NIH: National Institute on Alcohol Abuse and Alcoholism

  • Alcohol use disorder (Medical Encyclopedia)
  • Alcohol withdrawal (Medical Encyclopedia)
  • Alcoholic ketoacidosis (Medical Encyclopedia)
  • Alcoholic liver disease (Medical Encyclopedia)
  • Alcoholic neuropathy (Medical Encyclopedia)
  • Deciding to quit drinking alcohol (Medical Encyclopedia)
  • Health risks of alcohol use (Medical Encyclopedia)
  • Helping a loved one with a drinking problem (Medical Encyclopedia)
  • When you are drinking too much - tips for cutting back (Medical Encyclopedia)


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Sleep Disorders

Is it hard for you to fall asleep or stay asleep through the night? Do you wake up feeling tired or feel very sleepy during the day, even if you have had enough sleep? You might have a sleep disorder. The most common kinds are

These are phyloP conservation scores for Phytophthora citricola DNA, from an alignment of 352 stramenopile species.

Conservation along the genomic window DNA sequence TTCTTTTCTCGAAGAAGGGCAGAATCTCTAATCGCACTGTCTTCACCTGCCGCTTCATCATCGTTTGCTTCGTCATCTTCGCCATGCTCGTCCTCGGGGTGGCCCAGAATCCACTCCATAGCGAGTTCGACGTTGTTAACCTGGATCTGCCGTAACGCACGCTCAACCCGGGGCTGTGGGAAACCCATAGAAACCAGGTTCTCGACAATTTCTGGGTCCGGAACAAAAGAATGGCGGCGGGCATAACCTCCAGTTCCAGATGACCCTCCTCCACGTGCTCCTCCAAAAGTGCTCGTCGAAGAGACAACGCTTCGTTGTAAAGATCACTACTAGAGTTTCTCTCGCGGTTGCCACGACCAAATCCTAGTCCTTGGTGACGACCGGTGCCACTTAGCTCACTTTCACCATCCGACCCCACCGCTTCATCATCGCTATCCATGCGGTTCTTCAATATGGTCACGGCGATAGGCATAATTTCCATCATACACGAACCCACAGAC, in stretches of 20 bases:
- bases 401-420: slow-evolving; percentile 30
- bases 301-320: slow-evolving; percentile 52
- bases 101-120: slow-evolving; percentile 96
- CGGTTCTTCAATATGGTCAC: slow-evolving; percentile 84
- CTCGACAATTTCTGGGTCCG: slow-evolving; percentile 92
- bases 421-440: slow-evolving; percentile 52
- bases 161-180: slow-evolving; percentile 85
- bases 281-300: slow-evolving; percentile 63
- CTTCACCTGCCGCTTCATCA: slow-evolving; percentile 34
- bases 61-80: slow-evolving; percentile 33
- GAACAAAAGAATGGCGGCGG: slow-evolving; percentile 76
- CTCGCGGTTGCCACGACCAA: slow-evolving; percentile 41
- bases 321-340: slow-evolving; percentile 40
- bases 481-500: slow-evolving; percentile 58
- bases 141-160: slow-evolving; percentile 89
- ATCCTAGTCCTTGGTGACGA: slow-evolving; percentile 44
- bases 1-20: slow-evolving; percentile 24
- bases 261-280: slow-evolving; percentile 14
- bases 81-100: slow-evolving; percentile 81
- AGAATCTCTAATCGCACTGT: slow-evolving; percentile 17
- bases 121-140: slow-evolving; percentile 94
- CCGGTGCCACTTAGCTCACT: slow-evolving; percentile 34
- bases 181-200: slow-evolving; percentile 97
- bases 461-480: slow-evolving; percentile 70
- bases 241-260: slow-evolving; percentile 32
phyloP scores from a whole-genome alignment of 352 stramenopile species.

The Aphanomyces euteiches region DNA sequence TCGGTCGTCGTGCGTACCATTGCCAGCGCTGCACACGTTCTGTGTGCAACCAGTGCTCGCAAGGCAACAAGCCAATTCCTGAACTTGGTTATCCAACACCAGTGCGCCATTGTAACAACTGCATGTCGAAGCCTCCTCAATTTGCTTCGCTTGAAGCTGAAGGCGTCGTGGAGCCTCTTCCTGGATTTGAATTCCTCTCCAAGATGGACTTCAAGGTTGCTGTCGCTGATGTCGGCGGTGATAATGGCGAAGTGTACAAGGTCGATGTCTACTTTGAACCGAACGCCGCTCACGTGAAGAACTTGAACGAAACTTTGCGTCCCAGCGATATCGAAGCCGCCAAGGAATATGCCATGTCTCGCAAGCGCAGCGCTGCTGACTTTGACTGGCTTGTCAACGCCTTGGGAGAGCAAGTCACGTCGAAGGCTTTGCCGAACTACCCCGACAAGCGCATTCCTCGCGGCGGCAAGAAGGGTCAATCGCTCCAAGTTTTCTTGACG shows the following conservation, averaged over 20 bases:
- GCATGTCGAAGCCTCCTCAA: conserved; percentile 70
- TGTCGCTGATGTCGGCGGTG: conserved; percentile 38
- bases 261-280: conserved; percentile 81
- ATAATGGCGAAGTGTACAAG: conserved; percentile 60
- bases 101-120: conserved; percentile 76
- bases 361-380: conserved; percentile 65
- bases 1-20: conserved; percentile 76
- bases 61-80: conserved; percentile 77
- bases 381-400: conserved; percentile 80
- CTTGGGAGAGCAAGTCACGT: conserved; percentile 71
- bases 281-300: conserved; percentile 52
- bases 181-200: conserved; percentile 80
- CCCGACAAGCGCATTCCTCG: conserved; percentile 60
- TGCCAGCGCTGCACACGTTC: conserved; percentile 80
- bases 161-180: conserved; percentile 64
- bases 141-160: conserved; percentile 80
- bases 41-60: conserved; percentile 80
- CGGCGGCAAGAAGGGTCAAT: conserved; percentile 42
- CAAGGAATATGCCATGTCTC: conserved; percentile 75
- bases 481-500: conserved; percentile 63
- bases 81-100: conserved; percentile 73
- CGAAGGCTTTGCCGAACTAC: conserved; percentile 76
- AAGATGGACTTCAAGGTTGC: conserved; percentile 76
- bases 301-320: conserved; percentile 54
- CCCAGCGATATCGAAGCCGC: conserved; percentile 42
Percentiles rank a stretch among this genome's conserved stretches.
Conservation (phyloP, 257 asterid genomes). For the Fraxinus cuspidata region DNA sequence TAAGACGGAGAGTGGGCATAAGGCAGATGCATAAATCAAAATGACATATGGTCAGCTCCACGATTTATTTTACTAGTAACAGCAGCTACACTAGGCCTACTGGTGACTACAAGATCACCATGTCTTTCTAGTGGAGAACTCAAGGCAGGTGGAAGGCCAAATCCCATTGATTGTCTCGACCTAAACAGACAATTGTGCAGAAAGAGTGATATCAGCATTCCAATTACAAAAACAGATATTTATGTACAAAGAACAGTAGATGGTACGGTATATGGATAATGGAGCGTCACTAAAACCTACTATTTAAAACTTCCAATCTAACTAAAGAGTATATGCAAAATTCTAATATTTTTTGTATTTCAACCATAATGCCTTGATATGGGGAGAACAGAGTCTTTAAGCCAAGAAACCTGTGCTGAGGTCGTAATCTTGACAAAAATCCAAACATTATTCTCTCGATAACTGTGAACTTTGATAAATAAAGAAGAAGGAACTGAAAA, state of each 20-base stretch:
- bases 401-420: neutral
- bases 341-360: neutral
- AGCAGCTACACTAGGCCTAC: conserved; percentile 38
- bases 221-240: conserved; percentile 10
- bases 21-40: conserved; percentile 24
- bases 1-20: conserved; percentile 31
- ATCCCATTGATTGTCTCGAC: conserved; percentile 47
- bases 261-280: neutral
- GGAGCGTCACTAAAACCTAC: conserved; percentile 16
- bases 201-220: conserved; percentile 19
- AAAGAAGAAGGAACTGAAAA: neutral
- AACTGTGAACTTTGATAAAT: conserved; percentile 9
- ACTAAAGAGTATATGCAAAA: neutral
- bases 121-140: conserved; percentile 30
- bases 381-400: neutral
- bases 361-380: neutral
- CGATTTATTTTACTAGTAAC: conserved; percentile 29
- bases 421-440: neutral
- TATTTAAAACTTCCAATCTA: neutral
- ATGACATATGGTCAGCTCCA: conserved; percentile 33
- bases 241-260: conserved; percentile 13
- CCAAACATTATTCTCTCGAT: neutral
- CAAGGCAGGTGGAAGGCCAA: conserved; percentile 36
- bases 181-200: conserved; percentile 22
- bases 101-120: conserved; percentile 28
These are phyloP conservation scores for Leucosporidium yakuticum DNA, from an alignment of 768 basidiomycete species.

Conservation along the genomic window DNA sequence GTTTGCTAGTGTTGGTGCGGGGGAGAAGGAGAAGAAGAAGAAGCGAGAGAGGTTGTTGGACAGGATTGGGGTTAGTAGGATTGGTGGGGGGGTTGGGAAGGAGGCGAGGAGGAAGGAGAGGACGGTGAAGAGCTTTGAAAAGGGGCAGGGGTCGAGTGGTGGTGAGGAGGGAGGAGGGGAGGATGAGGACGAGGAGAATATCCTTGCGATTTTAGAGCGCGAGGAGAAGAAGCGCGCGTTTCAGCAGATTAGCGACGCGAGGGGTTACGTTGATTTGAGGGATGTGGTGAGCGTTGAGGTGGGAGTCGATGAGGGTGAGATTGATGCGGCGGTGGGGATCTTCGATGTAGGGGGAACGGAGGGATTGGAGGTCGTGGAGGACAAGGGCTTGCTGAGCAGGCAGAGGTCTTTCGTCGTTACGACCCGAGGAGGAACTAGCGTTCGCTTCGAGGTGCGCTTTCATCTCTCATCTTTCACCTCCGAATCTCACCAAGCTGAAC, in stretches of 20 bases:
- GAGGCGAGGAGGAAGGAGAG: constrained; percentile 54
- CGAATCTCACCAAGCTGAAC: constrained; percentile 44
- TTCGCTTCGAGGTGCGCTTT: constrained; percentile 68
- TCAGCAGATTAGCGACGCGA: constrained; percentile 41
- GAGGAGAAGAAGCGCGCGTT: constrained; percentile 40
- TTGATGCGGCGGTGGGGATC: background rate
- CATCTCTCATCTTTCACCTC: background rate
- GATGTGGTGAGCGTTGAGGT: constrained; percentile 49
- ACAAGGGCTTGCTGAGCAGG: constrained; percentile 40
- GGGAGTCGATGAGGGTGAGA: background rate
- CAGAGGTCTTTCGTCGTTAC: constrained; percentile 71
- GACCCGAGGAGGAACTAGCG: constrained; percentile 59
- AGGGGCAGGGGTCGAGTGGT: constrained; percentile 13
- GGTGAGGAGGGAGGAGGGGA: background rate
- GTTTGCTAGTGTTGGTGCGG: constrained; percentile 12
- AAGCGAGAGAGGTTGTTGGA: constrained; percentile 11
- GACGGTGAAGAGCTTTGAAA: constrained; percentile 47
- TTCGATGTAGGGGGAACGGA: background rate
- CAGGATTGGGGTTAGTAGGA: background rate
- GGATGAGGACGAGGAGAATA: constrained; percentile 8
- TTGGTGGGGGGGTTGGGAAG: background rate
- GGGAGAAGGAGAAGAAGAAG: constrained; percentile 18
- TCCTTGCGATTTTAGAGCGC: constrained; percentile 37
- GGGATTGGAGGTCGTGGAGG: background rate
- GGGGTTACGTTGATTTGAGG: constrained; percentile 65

• Insomnia - a hard time falling or staying asleep
  • Sleep apnea - breathing interruptions during sleep
  • Restless legs syndrome - a tingling or prickly sensation in the legs
  • Narcolepsy - daytime "sleep attacks"

Nightmares, night terrors, sleepwalking, sleep talking, head banging, wetting the bed and grinding your teeth are kinds of sleep problems called parasomnias. There are treatments for most sleep disorders. Sometimes just having good sleep habits can help.

  • Changing your sleep habits (Medical Encyclopedia)
  • Drowsiness (Medical Encyclopedia)
  • Idiopathic hypersomnia (Medical Encyclopedia)
  • Irregular sleep-wake syndrome (Medical Encyclopedia)
  • Isolated sleep paralysis (Medical Encyclopedia)
  • Medicines for sleep (Medical Encyclopedia)
  • Narcolepsy (Medical Encyclopedia)
  • Nightmares (Medical Encyclopedia)
  • Sleep and your health (Medical Encyclopedia)
  • Sleep disorders (Medical Encyclopedia)
  • Teenagers and sleep (Medical Encyclopedia)


[Read More]